Sunday, July 01, 2007

New Cabinet, New Dangers

How does the new cabinet score?
Looking at my statistics page I discover that by far and away my most popular post was my statistical look at just how libertarian, or anti-libertarian the instincts of our Members of Parliament, outscoring its nearest rival by almost ten to one. The data used was based on voting records from web sites and the Public Whip. Obviously there have been a few changes of late so I thought it was worth a quick update. All provisos and health warnings from the earlier posting, as well as those from the suppliers of the excellent source data, apply equally to this.

The changes to which I refer are not, as it happens, anything to do with that slug in human form, Quentin Davies. His transfer from Conservative to Labour ranks has, of course, boosted the overall Conservative liberality rating slightly and damaged NuLab's, however only his suspect record on gay rights was much of a stand-out achievement in the sea of illiberality into which he has now immersed himself.

The more significant changes are those in the cabinet where Broon has done some rather radical restructuring. It is a remarkable achievement, but he has actually managed to outdo his predecessor's last cabinet's illiberality rating. The Public Whip data records the voting records of individual MPs on a given topic, including all related bills and amendments to them, data which then uses to rank them against an 'ideal' (or more often 'nightmare') scenario.

Aggregating up the scores for the issues that the TheyWorkForYou covers that have a relevance to a personal freedoms across the new cabinet shows a drop in their collective pro-liberty position to 27.3% from the outgoing cabinet's 30.7% liberality. The individual issue scores for the cabinet as a whole are as follows (outgoing Blair cabinet score in parentheses):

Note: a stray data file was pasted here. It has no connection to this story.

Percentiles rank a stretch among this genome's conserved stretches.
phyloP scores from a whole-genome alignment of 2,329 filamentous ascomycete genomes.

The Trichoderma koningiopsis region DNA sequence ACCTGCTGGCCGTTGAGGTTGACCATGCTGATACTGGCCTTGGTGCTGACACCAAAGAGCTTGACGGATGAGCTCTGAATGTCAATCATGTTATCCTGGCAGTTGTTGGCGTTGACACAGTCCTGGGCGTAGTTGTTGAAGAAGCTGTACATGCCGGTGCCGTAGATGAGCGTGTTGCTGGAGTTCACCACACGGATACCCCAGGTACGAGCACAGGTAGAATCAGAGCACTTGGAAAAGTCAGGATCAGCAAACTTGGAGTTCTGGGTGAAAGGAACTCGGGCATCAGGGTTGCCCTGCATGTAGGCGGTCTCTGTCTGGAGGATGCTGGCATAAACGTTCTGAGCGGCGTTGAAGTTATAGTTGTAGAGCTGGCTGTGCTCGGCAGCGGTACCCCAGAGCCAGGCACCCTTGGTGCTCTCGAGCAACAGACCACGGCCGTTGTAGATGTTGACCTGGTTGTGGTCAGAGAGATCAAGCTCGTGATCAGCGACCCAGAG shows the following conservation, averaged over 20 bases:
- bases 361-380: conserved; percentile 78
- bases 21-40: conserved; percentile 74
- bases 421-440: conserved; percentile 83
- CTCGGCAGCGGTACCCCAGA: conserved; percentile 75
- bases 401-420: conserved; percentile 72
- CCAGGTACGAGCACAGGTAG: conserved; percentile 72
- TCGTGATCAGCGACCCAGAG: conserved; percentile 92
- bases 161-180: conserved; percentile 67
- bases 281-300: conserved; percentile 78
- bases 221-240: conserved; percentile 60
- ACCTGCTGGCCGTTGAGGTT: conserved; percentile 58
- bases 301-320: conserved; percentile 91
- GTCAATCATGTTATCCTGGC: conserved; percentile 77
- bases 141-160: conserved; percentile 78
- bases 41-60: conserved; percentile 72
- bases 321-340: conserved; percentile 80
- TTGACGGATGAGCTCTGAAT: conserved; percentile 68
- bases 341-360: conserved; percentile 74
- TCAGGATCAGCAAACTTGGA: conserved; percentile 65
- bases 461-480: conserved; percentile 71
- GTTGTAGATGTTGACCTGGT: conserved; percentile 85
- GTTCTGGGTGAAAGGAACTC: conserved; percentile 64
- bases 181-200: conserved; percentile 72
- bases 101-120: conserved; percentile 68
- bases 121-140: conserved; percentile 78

• ID Cards - 4.9% (8.7%)

  • Fox Hunting - 15.9% (16.0%)

  • Smoking Ban - 25.1% (34.6%)

  • Gay Rights - 84.1% (85.9%)

  • Anti-Terror Legislation - 6.5% (8.6%)

In each case a high score indicates a pro-freedom position, a low one the opposite.

The previous article also mentioned a number of issues I had excluded as being more to do with openness to public (or even Parliamentary) scrutiny, which I felt were more to do with the mechanisms by which our freedoms ought to be preserved rather than those freedoms themselves. The figures here show overall an even greater drop, from 30.1% in favour of an open form of government to 21.8%, the breakdown, on the same basis as above is as follows:

  • Regulatory Reform Act - 16.7% (36.2%)

  • Weakening the FOI Act - 45.2% (47.9%)

  • Investigating the Iraq war - 3.5% (6.3%)

I do have my own issues with investigations into the Iraq war while our armed forces are still actively involved in an ongoing conflict, but as is clear from the figures above the majority of Broon's team's piss poor performance in this arena stems from the 2006 Regulatory Reform Act, which even its amended form is one of the most repulsive Acts of Parliament ever to reach the statute books.

Just to wrap up the remaining TheyWorkForYou data that is available, the strength of anti-Iraq war voting traits of the new cabinet has risen from 0.8% to 9.4%, records of being critical to Foundation Hospitals have risen from 1.9% to 5.2% and of student top-up fees from 1.9% to 5.2%. Support for a Trident replacement is still a rock-solid 100%.

Anyway, there you have it the nice freedom loving, live and let live spirit, the little of it that there was, of the Blairites has gone, and the even bigger nightmare has arrived. If I'm not careful I'm going to end up feeling like this junior member of the Tony Blair fan club. I doesn't surprise me, it is very much a cabinet in the image of Broon's own image, at least as I see it.

A big hat-tip to Iain Dale for the clip which I suspect will crop up on virtually every blog I read at some appropriate moment, and that I will still click the 'Play' button each time.

No comments: